(Phys.org) -- Melanin the pigment that colours skin, eyes and hair could soon be the face of a new generation of biologically friendly electronic devices used in applications such as medical sensors and tissue stimulation treatments.
Led by Professor Paul Meredith and Associate Professor Ben Powell at The University of Queensland, an international team of scientists has published a study that for the first time gives remarkable insight into the electrical properties of this pigment and its biologically compatible bioelectronic features.
Semiconductors are arguably the most important modern day high-tech material they drive all modern electronics, said Professor Meredith.
The majority of semiconductors are made from inorganic elements or compounds such as silicon or gallium arsenide.
Organic semiconductors, on the other hand, are a relatively new member of the semiconductor family and are composed of molecules containing carbon, hydrogen and other elements.
There are very few examples of natural organic semiconductors and melanin was thought to be the very first example, demonstrated to be such in the early 70s, said Professor Meredith.
Co-author Associate Professor Powell said that in semiconductors, such as those found in computers and mobile phones, electrons carry the electrical current. However, in biological systems, such as brains and muscles, ions carry the current.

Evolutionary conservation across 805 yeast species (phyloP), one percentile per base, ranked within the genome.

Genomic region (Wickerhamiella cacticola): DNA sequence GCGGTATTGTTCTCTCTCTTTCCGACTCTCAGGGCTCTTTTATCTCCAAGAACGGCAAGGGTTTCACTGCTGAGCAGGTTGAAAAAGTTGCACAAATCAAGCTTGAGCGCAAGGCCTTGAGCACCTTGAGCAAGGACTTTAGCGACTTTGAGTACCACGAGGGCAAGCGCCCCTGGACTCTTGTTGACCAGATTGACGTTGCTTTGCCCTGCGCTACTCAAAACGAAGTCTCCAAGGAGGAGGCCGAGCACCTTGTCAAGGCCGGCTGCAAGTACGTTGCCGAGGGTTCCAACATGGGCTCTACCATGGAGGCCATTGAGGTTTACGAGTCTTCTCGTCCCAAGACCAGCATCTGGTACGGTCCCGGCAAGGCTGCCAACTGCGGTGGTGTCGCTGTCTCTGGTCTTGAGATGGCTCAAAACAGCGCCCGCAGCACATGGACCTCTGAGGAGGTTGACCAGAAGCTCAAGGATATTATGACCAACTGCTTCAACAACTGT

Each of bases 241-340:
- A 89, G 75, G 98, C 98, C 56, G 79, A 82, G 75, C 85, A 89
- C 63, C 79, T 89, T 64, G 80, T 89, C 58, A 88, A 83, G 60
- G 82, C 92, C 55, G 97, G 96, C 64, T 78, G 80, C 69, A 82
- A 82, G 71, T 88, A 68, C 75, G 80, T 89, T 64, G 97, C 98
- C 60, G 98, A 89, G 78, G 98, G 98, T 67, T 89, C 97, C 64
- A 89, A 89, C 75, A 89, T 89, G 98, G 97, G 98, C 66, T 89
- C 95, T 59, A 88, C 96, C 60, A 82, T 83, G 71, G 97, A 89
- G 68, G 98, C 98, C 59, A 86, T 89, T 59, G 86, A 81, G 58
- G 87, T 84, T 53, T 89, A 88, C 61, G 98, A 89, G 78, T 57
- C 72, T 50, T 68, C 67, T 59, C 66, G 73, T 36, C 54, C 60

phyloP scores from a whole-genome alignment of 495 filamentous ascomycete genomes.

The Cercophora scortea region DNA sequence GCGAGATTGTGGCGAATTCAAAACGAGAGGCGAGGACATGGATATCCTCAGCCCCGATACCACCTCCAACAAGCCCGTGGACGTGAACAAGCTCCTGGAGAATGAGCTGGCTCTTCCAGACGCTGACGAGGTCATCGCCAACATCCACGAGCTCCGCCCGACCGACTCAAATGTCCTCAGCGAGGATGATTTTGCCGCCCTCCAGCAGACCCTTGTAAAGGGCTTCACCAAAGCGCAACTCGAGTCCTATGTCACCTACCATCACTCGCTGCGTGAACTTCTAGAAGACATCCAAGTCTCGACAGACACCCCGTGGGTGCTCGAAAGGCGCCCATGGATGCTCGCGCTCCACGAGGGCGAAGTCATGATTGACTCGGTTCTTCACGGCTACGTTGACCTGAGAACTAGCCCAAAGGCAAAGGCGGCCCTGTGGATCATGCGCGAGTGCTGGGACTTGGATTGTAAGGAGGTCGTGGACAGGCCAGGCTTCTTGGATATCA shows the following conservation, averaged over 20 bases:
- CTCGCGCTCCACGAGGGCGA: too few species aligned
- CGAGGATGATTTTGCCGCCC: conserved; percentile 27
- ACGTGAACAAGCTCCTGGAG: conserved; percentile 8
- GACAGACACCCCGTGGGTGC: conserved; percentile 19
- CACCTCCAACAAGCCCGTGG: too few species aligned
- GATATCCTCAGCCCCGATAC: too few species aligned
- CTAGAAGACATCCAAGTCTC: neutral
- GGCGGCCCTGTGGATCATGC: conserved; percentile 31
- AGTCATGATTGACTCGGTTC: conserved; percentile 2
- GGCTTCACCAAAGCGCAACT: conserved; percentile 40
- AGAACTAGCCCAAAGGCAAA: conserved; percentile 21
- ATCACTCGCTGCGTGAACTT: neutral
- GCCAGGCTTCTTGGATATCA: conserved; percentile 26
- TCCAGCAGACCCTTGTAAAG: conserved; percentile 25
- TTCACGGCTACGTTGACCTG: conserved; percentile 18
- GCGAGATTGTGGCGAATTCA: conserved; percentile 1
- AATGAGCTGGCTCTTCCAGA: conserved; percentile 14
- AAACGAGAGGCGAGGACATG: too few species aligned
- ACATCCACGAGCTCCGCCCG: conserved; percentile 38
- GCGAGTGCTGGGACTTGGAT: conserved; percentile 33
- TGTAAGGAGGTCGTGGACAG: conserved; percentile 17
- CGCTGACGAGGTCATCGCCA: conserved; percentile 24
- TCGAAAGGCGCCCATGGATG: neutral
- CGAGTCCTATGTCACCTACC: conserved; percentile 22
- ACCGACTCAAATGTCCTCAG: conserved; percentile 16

We've now found that in melanin, both electrons and ions play important roles, he said.
The study published recently in Proceedings of the National Academy of Sciences points to a new way of interfacing conventional electronics to biological systems using a combination of ion-and-electron conducting biomaterials such as melanin.
Melanin is able to talk' to both electronic and ionic control circuitry and hence can provide that connection role, said Professor Meredith about the study's finding, the culmination of ten years of research and experiments.
There are very few materials that meet these compatible bioelectronic requirements, and an insight into melanin's important biological functions and properties has been really crucial in this study.
In recent years, the electronics industry has been driven to develop materials and components that are cheaper and more environmentally friendly.
There is a realisation that in many such applications, we should move on from the relatively more expensive inorganic semiconductors. We need cheaper, safer electronic materials with greener credentials, said Professor Meredith.
Organic conductors and semiconductors are widely viewed has having enormous potential in this regard, and in the area of medical sensors and devices, biocompatibility will be a key requirement.
The team is currently working on creating ion-based electrical devices using melanin, with a view to ultimately connect them to actual biological systems.
A critical area that one could foresee for bioelectronics is stimulating or repairing signal-carrying pathways in tissues such as muscle or brain, said Professor Meredith.
Other researchers in the study are Professor Ian Gentle, Professor Graeme Hanson, Dr Bernie Mostert (currently at Lancaster University and central figure in the research) -- all from The University of Queensland, as well as researchers from the United Kingdom and Poland.
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The paper, Role of semiconductivity and ion transport in the electrical conduction of melanin, by Mostert et al., can be viewed online here.